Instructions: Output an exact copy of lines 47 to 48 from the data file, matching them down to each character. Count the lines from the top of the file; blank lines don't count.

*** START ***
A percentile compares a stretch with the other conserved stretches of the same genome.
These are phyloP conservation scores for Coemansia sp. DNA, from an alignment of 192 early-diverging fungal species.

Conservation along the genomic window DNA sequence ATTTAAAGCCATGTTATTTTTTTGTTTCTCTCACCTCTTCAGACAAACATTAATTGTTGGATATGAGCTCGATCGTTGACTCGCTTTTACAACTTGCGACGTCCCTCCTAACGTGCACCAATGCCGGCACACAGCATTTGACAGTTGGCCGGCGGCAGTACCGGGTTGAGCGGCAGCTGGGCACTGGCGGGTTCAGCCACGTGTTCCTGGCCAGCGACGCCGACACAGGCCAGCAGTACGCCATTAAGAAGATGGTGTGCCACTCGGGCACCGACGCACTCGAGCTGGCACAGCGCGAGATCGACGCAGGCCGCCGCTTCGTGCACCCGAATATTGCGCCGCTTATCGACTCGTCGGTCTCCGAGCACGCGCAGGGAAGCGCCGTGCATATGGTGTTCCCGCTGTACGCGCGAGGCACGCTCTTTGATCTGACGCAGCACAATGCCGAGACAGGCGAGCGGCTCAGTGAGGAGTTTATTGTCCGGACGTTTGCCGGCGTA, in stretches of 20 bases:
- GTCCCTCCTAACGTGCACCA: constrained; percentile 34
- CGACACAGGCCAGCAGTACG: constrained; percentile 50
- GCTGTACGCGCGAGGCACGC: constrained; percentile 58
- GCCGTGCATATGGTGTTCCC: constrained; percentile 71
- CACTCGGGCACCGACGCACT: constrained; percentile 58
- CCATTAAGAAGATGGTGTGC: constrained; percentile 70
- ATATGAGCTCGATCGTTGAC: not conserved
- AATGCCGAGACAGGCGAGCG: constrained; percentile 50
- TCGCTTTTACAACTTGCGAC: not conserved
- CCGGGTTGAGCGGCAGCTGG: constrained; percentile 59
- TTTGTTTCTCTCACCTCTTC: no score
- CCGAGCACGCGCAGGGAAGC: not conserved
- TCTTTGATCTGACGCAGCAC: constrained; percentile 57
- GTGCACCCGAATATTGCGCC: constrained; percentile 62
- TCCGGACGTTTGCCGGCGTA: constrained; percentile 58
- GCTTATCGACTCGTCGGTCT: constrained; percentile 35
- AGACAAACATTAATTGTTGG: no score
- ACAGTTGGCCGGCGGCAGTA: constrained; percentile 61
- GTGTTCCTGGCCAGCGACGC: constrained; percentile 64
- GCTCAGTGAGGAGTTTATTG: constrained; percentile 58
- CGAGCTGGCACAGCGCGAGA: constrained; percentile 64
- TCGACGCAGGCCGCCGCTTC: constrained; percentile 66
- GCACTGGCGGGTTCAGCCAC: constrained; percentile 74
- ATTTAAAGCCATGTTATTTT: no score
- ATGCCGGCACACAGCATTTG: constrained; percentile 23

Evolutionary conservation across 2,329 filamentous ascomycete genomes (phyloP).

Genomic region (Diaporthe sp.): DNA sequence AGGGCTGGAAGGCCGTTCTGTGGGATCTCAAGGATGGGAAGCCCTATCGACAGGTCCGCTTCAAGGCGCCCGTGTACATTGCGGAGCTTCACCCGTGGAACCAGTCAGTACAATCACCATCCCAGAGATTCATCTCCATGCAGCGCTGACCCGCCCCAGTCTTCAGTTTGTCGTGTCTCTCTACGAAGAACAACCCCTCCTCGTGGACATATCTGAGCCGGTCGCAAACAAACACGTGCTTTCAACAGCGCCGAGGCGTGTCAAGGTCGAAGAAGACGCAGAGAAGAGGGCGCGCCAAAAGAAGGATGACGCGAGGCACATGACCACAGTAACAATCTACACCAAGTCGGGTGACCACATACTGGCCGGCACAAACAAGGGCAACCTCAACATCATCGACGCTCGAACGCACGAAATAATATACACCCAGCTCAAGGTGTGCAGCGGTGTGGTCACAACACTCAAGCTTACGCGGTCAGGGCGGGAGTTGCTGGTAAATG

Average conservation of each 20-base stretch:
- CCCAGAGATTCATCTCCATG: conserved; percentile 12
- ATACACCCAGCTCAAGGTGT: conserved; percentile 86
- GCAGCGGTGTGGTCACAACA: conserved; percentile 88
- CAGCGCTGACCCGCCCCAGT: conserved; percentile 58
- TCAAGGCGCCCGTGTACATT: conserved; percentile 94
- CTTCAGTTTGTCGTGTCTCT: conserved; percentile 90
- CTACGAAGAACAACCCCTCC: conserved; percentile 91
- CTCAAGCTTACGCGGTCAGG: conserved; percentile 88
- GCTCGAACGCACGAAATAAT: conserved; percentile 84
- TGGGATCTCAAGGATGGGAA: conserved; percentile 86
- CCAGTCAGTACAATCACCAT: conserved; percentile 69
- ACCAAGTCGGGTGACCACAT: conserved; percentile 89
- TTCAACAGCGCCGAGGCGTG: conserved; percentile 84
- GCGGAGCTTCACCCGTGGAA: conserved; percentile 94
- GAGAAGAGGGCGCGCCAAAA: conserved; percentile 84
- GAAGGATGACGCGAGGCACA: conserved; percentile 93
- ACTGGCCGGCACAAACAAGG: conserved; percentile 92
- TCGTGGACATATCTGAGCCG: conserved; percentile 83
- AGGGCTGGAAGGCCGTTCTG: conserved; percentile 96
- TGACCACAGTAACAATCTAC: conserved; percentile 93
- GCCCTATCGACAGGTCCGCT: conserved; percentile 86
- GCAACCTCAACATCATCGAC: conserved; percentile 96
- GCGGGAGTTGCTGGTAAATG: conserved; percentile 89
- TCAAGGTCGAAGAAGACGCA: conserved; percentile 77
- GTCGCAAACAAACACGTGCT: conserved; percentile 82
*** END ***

- GAAGGATGACGCGAGGCACA: conserved; percentile 93
- ACTGGCCGGCACAAACAAGG: conserved; percentile 92